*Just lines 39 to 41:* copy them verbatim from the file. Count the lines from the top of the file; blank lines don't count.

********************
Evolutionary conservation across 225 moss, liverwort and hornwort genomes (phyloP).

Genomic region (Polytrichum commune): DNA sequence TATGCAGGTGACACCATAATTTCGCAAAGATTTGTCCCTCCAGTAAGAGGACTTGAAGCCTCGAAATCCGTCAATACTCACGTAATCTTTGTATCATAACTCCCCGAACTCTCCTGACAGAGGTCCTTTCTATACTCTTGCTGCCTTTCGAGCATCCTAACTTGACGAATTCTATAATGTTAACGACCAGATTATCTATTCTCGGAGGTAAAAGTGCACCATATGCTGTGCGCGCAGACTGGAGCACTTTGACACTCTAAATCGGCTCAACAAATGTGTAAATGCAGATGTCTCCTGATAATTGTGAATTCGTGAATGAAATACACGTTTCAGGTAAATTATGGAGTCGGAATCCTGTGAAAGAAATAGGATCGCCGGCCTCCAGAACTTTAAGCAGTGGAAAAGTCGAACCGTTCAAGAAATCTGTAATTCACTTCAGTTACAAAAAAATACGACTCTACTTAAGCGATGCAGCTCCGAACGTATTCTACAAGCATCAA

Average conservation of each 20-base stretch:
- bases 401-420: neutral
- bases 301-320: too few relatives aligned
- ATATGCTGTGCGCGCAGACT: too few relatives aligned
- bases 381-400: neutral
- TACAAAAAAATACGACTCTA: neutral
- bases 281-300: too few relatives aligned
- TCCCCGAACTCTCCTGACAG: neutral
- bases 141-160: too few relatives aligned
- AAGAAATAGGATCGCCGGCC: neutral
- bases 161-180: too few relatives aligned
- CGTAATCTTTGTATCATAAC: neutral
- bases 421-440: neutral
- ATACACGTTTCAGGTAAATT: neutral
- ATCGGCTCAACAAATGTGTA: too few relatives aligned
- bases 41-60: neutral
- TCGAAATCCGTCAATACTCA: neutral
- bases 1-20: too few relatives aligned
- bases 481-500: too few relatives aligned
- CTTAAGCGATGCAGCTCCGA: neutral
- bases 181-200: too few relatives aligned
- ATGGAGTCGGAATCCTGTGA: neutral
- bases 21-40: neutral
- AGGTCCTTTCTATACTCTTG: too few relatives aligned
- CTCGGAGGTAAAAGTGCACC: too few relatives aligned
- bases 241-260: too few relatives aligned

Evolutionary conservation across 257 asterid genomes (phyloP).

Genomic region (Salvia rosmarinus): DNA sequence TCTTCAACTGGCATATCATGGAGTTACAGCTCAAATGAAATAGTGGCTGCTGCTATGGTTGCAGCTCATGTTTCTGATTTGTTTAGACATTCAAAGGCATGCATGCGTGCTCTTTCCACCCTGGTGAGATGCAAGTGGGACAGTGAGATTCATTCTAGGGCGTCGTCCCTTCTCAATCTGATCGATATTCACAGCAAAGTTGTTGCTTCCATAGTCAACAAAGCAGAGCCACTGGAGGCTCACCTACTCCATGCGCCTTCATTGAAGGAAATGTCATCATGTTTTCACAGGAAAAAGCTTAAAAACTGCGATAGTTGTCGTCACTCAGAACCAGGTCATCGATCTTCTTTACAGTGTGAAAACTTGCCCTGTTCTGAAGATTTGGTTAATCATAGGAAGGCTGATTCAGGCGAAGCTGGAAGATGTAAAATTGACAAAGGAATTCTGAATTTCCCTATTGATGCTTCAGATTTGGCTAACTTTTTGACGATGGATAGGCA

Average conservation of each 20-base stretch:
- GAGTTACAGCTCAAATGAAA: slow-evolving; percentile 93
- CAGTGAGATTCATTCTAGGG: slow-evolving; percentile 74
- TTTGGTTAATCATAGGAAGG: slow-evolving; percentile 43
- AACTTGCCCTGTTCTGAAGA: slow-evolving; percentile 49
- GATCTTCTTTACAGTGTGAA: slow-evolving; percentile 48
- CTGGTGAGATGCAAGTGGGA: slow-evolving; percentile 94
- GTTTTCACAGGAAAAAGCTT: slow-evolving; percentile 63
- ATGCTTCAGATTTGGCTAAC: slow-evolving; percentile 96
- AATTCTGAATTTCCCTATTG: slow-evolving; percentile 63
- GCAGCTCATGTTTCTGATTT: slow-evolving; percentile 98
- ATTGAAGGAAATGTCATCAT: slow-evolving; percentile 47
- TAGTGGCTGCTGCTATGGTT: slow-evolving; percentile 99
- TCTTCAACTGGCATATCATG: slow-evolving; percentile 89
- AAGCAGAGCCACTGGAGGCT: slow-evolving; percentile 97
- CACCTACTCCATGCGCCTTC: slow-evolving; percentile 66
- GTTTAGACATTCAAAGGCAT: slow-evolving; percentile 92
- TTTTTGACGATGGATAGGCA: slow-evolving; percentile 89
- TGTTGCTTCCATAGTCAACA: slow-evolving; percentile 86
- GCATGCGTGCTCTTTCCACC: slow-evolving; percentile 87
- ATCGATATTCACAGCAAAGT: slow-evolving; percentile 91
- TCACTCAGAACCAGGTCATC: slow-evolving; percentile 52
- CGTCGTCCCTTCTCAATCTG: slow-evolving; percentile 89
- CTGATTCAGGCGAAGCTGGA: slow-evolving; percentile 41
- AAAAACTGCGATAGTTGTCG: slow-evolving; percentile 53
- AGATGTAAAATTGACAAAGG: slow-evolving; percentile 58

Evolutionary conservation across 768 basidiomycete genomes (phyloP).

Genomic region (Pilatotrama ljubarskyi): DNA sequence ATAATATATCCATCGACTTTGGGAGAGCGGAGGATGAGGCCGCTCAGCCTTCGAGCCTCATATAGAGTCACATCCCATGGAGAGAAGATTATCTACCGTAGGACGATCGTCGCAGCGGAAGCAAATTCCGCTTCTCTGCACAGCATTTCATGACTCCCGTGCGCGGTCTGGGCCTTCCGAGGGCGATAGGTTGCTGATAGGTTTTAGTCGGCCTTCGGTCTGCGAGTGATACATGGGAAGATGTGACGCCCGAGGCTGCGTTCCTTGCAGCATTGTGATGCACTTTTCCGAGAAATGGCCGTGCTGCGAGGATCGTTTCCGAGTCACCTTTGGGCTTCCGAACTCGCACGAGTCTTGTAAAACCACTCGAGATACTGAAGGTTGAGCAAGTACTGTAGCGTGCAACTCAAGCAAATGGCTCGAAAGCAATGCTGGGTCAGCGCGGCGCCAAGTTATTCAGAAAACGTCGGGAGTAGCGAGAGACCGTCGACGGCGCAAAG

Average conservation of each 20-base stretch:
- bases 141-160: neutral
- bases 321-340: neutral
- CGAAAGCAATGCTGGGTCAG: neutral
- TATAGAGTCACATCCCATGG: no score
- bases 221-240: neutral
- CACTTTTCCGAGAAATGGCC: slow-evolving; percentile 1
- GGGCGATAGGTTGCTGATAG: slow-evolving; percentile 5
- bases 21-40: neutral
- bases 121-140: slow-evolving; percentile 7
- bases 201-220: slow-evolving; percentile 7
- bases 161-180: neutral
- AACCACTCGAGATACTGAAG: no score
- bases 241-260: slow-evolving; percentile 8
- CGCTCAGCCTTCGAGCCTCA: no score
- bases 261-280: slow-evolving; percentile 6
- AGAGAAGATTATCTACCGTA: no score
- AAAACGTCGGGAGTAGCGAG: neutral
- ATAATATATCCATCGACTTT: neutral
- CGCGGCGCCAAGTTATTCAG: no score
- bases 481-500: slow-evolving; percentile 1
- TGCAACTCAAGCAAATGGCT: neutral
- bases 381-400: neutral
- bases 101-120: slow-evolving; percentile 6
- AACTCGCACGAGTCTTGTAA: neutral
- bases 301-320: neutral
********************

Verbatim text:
- ATGCTTCAGATTTGGCTAAC: slow-evolving; percentile 96
- AATTCTGAATTTCCCTATTG: slow-evolving; percentile 63
- GCAGCTCATGTTTCTGATTT: slow-evolving; percentile 98